Summary of what I tested tonight using my MS Store pre-ordered Windows 7 Home Premium Upgrade version downloaded today:

1.) Installing Windows 7 64-bit Upgrade as a Clean install on a completely blank hard drive prior to install -> Does not accept upgrade product key during setup and will not activate after installation completes

2.) Installing Windows 7 32-bit Upgrade as a Clean install, but having the 64-bit unactivated Windows 7 on the HD from #1 above prior to setup starting (Clean install meant I deleted all existing partitions during setup and installed to non-allocated space) -> WORKS AND DOES ACCEPT PRODUCT KEY DURING SETUP

3.) Installing Windows 7 64-bit Upgrade as a Clean install, but having the 32-bit unactivated Windows 7 on the HD from #2 above prior to setup starting (Clean install meant I deleted all existing partitions during setup and installed to non-allocated space) -> WORKS AND DOES ACCEPT PRODUCT KEY DURING SETUP

4.) Removing partitions from #3 above and Installing Windows 7 32-bit Upgrade as a Clean install on a completely blank hard drive prior to install -> Does not accept upgrade product key during setup and will not activate after installation completes

5.) Removed all partitions and verified #1 again -> DOES NOT WORK

Bottom Line:

A.) If you have a previous windows installation on a drive somewhere in your system and you want to do a clean install from your upgrade disc you should have no problem, as long as that partition is still intact during setup. You can even delete this partition during setup and have a completely blank hard drive and do a completely clean 1 time installation. This will work with your Windows 7 Home Premium 32/64 Upgrade DVD and upgrade key.

B.) If you have a COMPLETELY BLANK HARD DRIVE prior to install (no previous partitions at all with windows on them), your Windows 7 Home Premium 32/64 Upgrade DVD and upgrade key WILL NOT BE ACCEPTED during setup, and also will not activate later once in windows after installation completes (ex: you leave the product key blank during setup so that setup can complete)

--> The workaround to situation B is to just run the Windows 7 clean installation a second time. The first time you just simply leave the product key empty so that setup can complete. Once in windows after the first install, don't bother trying to activate. Then just reinstall again booting from the upgrade DVD media again. I know this is completely lame and is essentially a 2x installation, but at least you can still do a true Clean Install (no need to try an in-place upgrade from Windows 7 to Windows 7 sillyness), and this time it will accept your upgrade key.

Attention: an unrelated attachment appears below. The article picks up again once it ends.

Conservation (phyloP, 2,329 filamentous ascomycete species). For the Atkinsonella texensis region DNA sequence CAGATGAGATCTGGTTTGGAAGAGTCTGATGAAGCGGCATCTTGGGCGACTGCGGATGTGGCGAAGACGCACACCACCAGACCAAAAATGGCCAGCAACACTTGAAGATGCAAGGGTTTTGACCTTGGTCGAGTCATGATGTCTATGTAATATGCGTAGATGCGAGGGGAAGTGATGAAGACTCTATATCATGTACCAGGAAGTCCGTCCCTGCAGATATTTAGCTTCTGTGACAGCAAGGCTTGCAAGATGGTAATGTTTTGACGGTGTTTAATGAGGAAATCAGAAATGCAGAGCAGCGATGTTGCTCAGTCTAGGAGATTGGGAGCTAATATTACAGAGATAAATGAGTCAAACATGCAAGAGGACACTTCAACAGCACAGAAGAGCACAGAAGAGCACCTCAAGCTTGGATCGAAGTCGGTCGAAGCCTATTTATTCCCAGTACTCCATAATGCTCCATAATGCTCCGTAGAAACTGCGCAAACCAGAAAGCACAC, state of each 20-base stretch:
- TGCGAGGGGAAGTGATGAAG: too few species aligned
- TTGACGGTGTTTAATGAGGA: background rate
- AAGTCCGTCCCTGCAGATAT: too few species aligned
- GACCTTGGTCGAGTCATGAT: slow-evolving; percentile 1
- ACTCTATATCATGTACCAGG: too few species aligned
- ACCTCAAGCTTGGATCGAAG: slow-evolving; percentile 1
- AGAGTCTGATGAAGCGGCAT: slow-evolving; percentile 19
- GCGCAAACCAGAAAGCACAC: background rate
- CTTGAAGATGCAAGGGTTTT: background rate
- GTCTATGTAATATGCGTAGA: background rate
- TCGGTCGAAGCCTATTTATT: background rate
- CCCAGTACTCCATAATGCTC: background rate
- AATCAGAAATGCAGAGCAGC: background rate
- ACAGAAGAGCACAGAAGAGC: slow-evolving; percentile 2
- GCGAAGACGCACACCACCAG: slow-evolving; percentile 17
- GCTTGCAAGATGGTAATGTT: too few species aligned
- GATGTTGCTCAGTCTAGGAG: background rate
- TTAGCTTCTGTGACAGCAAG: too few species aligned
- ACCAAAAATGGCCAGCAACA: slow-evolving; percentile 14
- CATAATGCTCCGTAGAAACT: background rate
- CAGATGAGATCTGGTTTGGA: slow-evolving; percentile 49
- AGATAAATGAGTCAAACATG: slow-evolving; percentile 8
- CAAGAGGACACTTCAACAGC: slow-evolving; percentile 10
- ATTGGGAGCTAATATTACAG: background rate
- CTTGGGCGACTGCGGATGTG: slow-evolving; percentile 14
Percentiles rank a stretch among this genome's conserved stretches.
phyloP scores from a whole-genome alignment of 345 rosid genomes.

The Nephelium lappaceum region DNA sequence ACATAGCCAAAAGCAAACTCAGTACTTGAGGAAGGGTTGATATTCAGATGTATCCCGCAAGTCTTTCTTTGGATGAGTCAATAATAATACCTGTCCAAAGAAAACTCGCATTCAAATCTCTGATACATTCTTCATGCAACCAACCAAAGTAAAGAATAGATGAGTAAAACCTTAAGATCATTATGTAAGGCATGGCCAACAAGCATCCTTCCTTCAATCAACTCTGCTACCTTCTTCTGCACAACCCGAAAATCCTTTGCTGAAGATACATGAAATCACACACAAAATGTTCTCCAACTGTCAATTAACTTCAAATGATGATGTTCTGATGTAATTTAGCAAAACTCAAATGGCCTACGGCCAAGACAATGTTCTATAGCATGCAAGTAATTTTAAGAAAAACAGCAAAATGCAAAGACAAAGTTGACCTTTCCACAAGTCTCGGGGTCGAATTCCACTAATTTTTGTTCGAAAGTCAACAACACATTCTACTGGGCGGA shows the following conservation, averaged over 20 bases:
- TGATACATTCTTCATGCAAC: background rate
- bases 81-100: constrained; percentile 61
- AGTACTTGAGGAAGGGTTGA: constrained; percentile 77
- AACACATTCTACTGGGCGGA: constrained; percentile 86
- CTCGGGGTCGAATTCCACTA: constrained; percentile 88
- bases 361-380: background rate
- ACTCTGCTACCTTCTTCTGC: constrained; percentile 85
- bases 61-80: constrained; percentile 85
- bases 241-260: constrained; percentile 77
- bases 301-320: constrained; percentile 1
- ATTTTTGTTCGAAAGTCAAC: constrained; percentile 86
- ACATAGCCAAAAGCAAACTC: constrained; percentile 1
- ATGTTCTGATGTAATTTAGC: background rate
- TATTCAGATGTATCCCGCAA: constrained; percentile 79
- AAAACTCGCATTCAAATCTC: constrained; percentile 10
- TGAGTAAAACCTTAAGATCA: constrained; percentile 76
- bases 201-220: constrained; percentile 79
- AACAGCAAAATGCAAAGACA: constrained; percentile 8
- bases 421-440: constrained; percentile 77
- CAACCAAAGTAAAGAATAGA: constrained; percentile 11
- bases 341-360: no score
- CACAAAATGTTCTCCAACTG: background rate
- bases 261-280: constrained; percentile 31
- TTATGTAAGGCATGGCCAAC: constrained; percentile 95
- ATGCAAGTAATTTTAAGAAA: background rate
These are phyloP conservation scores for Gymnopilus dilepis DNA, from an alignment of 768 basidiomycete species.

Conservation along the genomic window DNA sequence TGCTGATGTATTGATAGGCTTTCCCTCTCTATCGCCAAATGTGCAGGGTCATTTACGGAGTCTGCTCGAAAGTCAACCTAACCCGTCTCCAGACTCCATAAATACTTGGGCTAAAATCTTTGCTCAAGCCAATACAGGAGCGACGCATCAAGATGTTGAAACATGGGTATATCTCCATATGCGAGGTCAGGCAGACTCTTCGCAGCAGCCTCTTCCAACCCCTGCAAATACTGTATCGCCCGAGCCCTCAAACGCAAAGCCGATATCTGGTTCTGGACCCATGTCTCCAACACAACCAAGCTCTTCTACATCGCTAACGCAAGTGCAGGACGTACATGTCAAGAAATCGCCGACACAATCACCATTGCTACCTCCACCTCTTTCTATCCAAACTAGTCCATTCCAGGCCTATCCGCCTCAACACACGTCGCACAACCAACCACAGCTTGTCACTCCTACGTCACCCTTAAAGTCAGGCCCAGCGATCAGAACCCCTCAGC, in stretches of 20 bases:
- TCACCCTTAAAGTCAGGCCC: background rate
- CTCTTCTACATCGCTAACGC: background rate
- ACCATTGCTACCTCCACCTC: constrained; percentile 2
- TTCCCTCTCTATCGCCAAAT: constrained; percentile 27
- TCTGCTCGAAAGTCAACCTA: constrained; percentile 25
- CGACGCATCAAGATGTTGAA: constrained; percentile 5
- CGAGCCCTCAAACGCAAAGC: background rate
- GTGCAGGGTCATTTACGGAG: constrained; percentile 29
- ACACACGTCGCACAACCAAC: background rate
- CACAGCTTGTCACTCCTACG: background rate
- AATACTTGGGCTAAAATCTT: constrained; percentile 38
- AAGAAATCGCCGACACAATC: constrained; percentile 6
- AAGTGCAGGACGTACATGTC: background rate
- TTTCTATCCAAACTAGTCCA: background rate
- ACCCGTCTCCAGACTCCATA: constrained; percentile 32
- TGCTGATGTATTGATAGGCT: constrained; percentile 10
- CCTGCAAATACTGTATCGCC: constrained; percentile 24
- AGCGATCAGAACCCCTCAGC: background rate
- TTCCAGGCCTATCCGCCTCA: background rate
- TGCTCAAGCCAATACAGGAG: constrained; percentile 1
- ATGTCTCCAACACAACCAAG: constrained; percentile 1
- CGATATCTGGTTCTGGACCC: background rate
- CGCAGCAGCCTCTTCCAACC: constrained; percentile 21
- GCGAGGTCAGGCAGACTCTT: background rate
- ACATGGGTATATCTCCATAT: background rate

Hope that wasn't too confusing!! Feel free to ask questions if anything's not clear!

-Dan
Thanks for the verifications! Looks like the double 7 install that alot of us discussed around the MSDN release of 7 has finally come to fruition.
My System SpecsSystem Spec
.


23 Oct 2009   #64
Microsoft MVP

 

DJ, MS foreclosed the possibility of doing the Vista "upgrade over upgrade" trick months ago. Yet some are reporting that is the only way they can clean install with Upgrade without getting an error message. They seem to think it is the only way, period.

THere are now dozens of reports on all the forums of people with Upgrade media getting clean installs to formatted, even zeroed, drives.

I booted from the installer and deleted/created/formatted my HDD ran the install with key upfront and it auto-activated as soon as I connected to the internet and clicked the activation link in Computer properties.

Tomorrow I am going to zero another drive and try it that way.
EDIT UPDATE: My Amazon Upgrade disk didn't arrive til 10/25 and I just tried installing from boot to a zeroed drive. After installation the activation link on Computer>Properties would NOT accept the key. So I did an Upgrade (repair) install over that installation and it accepted the key afterward this time. It must require some kind of traces on the HDD of previous activation of qualifying OS.
My System SpecsSystem Spec
23 Oct 2009   #65
Microsoft MVP

 

Quote   Quote: Originally Posted by Zidane24 View Post
Thanks for the verifications! Looks like the double 7 install that alot of us discussed around the MSDN release of 7 has finally come to fruition.
It's possible that It only works because the key being inputted with Upgrade medium is a full product key.

MS specifically announced 6 months ago that there would be no upgrade over upgrade as with Vista.

But increasing numbers are reporting this is the only way they can achieve a clean install from booting Upgrade disk without an error message.
My System SpecsSystem Spec
23 Oct 2009   #66

Windows 7 Retail
 
 

Quote   Quote: Originally Posted by gregrocker View Post
Quote   Quote: Originally Posted by Zidane24 View Post
Thanks for the verifications! Looks like the double 7 install that alot of us discussed around the MSDN release of 7 has finally come to fruition.
It only works because the key being inputted with Upgrade medium is a full product key.

MS specifically announced 6 months ago that there would be no upgrade over upgrade as with Vista.
No its not. Its the upgrade key because windows itself told me I can't use this key for a full installation, only for upgrades. Only when I run setup again and choosing upgrade (the second time) could I enter the key and windows 7 accept it. Then it activated fine.
My System SpecsSystem Spec
23 Oct 2009   #67

XP_Pro, W7_7201, W7RC.vhd, SciLinux5.3, Fedora12, Fedora9_2x, OpenSolaris_09-06
 
 

Quote   Quote: Originally Posted by gregrocker View Post